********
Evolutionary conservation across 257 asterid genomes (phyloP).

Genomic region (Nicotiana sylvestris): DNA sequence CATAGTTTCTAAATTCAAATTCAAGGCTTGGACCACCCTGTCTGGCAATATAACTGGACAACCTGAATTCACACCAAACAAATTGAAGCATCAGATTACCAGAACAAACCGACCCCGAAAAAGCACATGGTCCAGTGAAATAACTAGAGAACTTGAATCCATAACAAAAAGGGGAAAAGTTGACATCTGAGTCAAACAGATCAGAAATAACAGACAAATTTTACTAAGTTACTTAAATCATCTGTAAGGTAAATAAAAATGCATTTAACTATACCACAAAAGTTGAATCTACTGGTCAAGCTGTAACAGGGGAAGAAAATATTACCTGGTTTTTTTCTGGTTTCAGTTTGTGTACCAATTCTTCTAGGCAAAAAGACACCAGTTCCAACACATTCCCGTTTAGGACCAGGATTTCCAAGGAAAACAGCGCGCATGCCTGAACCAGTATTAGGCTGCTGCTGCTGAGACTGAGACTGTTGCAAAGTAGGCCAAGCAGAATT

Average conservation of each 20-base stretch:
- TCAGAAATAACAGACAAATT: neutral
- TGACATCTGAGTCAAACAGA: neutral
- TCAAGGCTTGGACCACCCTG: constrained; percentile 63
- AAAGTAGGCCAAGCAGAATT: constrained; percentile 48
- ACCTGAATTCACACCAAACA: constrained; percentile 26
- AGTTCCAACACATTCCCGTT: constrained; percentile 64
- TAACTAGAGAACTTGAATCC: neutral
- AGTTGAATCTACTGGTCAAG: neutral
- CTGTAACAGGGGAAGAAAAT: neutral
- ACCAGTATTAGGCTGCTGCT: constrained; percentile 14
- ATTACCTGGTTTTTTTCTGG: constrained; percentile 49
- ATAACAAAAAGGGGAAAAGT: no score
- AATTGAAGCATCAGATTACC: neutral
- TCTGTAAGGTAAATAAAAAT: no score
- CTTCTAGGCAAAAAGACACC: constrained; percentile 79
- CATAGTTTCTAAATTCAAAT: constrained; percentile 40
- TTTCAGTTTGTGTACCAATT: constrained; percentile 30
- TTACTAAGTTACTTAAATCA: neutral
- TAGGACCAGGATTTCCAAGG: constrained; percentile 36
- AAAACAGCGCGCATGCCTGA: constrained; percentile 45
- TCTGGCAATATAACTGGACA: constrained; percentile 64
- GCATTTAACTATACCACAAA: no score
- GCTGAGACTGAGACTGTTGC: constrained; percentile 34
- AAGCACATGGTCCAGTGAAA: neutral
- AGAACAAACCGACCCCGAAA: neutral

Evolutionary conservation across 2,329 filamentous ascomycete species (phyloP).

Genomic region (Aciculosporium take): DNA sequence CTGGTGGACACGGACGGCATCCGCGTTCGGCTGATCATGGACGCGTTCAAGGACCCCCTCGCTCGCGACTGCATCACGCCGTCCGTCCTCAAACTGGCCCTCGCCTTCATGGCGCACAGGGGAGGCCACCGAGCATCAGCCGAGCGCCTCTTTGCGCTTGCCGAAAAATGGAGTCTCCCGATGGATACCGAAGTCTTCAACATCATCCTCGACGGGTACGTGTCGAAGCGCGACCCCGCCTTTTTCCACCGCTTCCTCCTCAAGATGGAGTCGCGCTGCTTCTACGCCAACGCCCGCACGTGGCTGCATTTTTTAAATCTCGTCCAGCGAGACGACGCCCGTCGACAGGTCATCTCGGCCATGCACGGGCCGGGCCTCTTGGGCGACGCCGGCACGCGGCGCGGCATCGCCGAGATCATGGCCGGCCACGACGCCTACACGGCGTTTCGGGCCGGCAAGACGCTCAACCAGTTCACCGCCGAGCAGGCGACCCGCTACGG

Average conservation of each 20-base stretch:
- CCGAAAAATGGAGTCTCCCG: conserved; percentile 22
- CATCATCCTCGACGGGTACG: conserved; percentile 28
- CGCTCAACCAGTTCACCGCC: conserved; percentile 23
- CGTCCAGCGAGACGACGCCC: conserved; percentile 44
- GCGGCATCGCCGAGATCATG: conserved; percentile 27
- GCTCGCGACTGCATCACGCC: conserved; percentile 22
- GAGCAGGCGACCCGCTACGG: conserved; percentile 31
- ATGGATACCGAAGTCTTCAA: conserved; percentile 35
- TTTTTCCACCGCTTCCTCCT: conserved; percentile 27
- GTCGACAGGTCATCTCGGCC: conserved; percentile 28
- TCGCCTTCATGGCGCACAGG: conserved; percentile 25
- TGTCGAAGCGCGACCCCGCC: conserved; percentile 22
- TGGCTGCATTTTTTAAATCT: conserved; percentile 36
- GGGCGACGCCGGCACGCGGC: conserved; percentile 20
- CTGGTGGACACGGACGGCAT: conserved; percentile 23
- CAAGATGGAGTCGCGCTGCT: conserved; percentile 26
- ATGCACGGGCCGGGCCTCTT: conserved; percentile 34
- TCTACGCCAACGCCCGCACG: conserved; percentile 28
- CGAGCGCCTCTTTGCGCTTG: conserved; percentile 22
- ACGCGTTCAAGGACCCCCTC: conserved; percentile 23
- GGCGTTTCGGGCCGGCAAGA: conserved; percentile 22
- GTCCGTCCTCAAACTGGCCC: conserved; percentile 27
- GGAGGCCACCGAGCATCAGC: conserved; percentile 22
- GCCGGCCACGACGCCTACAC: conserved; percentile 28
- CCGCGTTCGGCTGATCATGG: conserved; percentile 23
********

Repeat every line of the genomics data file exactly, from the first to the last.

Evolutionary conservation across 257 asterid genomes (phyloP).

Genomic region (Nicotiana sylvestris): DNA sequence CATAGTTTCTAAATTCAAATTCAAGGCTTGGACCACCCTGTCTGGCAATATAACTGGACAACCTGAATTCACACCAAACAAATTGAAGCATCAGATTACCAGAACAAACCGACCCCGAAAAAGCACATGGTCCAGTGAAATAACTAGAGAACTTGAATCCATAACAAAAAGGGGAAAAGTTGACATCTGAGTCAAACAGATCAGAAATAACAGACAAATTTTACTAAGTTACTTAAATCATCTGTAAGGTAAATAAAAATGCATTTAACTATACCACAAAAGTTGAATCTACTGGTCAAGCTGTAACAGGGGAAGAAAATATTACCTGGTTTTTTTCTGGTTTCAGTTTGTGTACCAATTCTTCTAGGCAAAAAGACACCAGTTCCAACACATTCCCGTTTAGGACCAGGATTTCCAAGGAAAACAGCGCGCATGCCTGAACCAGTATTAGGCTGCTGCTGCTGAGACTGAGACTGTTGCAAAGTAGGCCAAGCAGAATT

Average conservation of each 20-base stretch:
- TCAGAAATAACAGACAAATT: neutral
- TGACATCTGAGTCAAACAGA: neutral
- TCAAGGCTTGGACCACCCTG: constrained; percentile 63
- AAAGTAGGCCAAGCAGAATT: constrained; percentile 48
- ACCTGAATTCACACCAAACA: constrained; percentile 26
- AGTTCCAACACATTCCCGTT: constrained; percentile 64
- TAACTAGAGAACTTGAATCC: neutral
- AGTTGAATCTACTGGTCAAG: neutral
- CTGTAACAGGGGAAGAAAAT: neutral
- ACCAGTATTAGGCTGCTGCT: constrained; percentile 14
- ATTACCTGGTTTTTTTCTGG: constrained; percentile 49
- ATAACAAAAAGGGGAAAAGT: no score
- AATTGAAGCATCAGATTACC: neutral
- TCTGTAAGGTAAATAAAAAT: no score
- CTTCTAGGCAAAAAGACACC: constrained; percentile 79
- CATAGTTTCTAAATTCAAAT: constrained; percentile 40
- TTTCAGTTTGTGTACCAATT: constrained; percentile 30
- TTACTAAGTTACTTAAATCA: neutral
- TAGGACCAGGATTTCCAAGG: constrained; percentile 36
- AAAACAGCGCGCATGCCTGA: constrained; percentile 45
- TCTGGCAATATAACTGGACA: constrained; percentile 64
- GCATTTAACTATACCACAAA: no score
- GCTGAGACTGAGACTGTTGC: constrained; percentile 34
- AAGCACATGGTCCAGTGAAA: neutral
- AGAACAAACCGACCCCGAAA: neutral

Evolutionary conservation across 2,329 filamentous ascomycete species (phyloP).

Genomic region (Aciculosporium take): DNA sequence CTGGTGGACACGGACGGCATCCGCGTTCGGCTGATCATGGACGCGTTCAAGGACCCCCTCGCTCGCGACTGCATCACGCCGTCCGTCCTCAAACTGGCCCTCGCCTTCATGGCGCACAGGGGAGGCCACCGAGCATCAGCCGAGCGCCTCTTTGCGCTTGCCGAAAAATGGAGTCTCCCGATGGATACCGAAGTCTTCAACATCATCCTCGACGGGTACGTGTCGAAGCGCGACCCCGCCTTTTTCCACCGCTTCCTCCTCAAGATGGAGTCGCGCTGCTTCTACGCCAACGCCCGCACGTGGCTGCATTTTTTAAATCTCGTCCAGCGAGACGACGCCCGTCGACAGGTCATCTCGGCCATGCACGGGCCGGGCCTCTTGGGCGACGCCGGCACGCGGCGCGGCATCGCCGAGATCATGGCCGGCCACGACGCCTACACGGCGTTTCGGGCCGGCAAGACGCTCAACCAGTTCACCGCCGAGCAGGCGACCCGCTACGG

Average conservation of each 20-base stretch:
- CCGAAAAATGGAGTCTCCCG: conserved; percentile 22
- CATCATCCTCGACGGGTACG: conserved; percentile 28
- CGCTCAACCAGTTCACCGCC: conserved; percentile 23
- CGTCCAGCGAGACGACGCCC: conserved; percentile 44
- GCGGCATCGCCGAGATCATG: conserved; percentile 27
- GCTCGCGACTGCATCACGCC: conserved; percentile 22
- GAGCAGGCGACCCGCTACGG: conserved; percentile 31
- ATGGATACCGAAGTCTTCAA: conserved; percentile 35
- TTTTTCCACCGCTTCCTCCT: conserved; percentile 27
- GTCGACAGGTCATCTCGGCC: conserved; percentile 28
- TCGCCTTCATGGCGCACAGG: conserved; percentile 25
- TGTCGAAGCGCGACCCCGCC: conserved; percentile 22
- TGGCTGCATTTTTTAAATCT: conserved; percentile 36
- GGGCGACGCCGGCACGCGGC: conserved; percentile 20
- CTGGTGGACACGGACGGCAT: conserved; percentile 23
- CAAGATGGAGTCGCGCTGCT: conserved; percentile 26
- ATGCACGGGCCGGGCCTCTT: conserved; percentile 34
- TCTACGCCAACGCCCGCACG: conserved; percentile 28
- CGAGCGCCTCTTTGCGCTTG: conserved; percentile 22
- ACGCGTTCAAGGACCCCCTC: conserved; percentile 23
- GGCGTTTCGGGCCGGCAAGA: conserved; percentile 22
- GTCCGTCCTCAAACTGGCCC: conserved; percentile 27
- GGAGGCCACCGAGCATCAGC: conserved; percentile 22
- GCCGGCCACGACGCCTACAC: conserved; percentile 28
- CCGCGTTCGGCTGATCATGG: conserved; percentile 23